The preparation of daily balanced meals for your dog can be a challenge to fit into a busy lifestyle. As a rule of thumb, if you eat out more than three meals a week, you are likely too busy to prepare meals for your dog properly.

Raw vegetables in a raw diet are often poorly digested by dogs. Most of the nutrients in raw vegetables are more available when they are lightly cooked and then ground. The preparation of the raw meat is also crucial to get right.

It can be difficult and time-consuming to balance a raw diet adequately. If the meal is prepared incorrectly, nutritional deficiencies, especially in vitamins and minerals, are possible. It’s important to note that some nutritional deficiencies take many months to show up. You may not see the problems with feeding a particular diet until your pet has been eating it for months or years.

The Risk to Raw Food

There are some potential risk factors associated with feeding a raw diet to your pet. Raw diets have been found to contain Salmonella, Escherichia coli, Clostridium botulinum, and Staphylococcus aureus, all known as human and canine pathogens. These bacteria are shed in dog stools and may be transferred to carpets and furniture as the dog moves around the house. These pathogens usually only pose a serious human risk to the immuno-compromised, the elderly, and young children. However, this is a critical consideration if you are feeding a raw diet and have people in these risk groups living in your home.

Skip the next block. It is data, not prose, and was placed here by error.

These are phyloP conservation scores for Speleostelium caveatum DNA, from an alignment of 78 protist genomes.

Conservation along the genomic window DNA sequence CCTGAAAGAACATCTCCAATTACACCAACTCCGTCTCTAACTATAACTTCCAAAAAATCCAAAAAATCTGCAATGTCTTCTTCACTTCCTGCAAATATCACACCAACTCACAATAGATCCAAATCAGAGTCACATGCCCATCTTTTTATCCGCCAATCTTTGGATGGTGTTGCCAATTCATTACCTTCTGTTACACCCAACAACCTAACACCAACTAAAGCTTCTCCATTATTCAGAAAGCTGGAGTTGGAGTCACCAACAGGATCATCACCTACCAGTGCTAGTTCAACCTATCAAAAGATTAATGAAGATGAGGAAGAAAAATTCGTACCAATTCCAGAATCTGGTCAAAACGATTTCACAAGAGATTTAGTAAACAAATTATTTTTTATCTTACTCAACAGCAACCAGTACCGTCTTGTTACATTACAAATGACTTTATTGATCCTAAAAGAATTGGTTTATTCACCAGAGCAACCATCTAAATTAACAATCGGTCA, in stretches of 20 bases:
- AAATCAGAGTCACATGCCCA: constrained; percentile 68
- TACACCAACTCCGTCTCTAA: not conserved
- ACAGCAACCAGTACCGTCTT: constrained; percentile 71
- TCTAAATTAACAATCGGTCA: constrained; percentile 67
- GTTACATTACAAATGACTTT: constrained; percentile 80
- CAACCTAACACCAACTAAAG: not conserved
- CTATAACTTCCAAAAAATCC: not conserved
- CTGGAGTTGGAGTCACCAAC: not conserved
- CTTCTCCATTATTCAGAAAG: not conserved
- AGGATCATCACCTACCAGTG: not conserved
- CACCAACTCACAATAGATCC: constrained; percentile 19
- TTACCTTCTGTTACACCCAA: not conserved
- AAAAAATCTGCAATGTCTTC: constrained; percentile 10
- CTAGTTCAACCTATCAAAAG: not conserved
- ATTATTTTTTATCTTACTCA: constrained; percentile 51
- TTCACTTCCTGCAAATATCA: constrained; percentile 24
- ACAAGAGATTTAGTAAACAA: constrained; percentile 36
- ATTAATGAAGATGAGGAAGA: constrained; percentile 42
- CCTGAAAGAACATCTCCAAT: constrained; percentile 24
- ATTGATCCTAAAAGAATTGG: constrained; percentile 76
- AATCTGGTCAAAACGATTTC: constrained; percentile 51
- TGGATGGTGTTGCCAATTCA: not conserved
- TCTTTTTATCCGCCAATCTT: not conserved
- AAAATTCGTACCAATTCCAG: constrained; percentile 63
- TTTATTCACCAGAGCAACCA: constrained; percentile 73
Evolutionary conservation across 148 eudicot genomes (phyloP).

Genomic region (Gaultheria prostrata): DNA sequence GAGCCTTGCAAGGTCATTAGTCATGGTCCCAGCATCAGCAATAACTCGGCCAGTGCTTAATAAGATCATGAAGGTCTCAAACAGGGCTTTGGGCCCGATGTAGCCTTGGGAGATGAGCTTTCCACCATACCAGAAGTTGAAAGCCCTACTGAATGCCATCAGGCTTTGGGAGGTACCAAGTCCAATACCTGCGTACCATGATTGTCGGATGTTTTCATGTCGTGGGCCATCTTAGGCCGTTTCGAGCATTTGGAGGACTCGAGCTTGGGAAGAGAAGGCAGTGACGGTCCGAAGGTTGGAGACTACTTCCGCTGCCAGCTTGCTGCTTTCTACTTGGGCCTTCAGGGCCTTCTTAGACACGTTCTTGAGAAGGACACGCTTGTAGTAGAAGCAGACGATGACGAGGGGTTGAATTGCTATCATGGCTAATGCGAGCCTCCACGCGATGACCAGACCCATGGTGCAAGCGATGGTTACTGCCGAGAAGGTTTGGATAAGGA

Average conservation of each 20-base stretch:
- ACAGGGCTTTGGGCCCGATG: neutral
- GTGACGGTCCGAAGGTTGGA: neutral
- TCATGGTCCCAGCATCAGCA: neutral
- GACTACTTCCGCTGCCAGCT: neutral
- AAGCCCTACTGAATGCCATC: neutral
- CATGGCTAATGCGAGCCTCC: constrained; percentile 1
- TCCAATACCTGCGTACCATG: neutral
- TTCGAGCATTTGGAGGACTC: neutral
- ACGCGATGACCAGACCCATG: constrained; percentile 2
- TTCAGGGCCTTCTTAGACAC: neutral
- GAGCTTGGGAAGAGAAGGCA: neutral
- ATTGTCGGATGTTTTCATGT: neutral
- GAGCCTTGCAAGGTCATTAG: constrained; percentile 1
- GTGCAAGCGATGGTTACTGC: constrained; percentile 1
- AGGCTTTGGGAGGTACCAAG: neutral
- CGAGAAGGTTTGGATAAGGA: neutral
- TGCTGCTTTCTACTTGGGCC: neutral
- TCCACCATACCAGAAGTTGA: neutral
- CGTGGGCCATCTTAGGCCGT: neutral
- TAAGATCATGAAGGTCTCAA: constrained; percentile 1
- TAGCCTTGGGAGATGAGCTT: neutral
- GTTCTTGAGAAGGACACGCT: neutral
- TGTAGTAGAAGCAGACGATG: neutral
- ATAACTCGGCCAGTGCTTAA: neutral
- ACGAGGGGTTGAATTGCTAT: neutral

In addition, there is a potential risk to dogs from specific pathogens found in raw foods. These pathogens include: Neospora caninum, found in raw beef, Nanophyetus salmincola, found in raw salmon; and Trichinella spiralis, found in raw pork and wild game such as deer, elk, and moose. All of these pathogens can make your dog sick and are potentially fatal if consumed.

The physical form of raw food can also pose a potential risk. Feeding bones can also cause choking, intestinal blockage or perforations, and chipped or broken teeth.

A poorly fed raw food diet can also pose a risk to young pups and kittens. Not only is the preparation of the raw food crucial to ensure no harmful bacteria affects your young pet, but the amount of nutrients and food given can also affect growth and development if not done correctly.

Ask Your Veterinarian

Needless to say, if you are on the fence about switching your pet(s) to a raw food diet, or you are interested in doing so, please discuss this option with your veterinarian first. Your vet knows your pet’s health the best and will be able to advise if the switch would be beneficial and safe for them. They will also give instructions on how to safely make the switch for your pets and educate you on this diet customized for your fur baby.

If you are interested in one of our pet sitting options and would like us to follow a specific food diet for your pet, please contact us.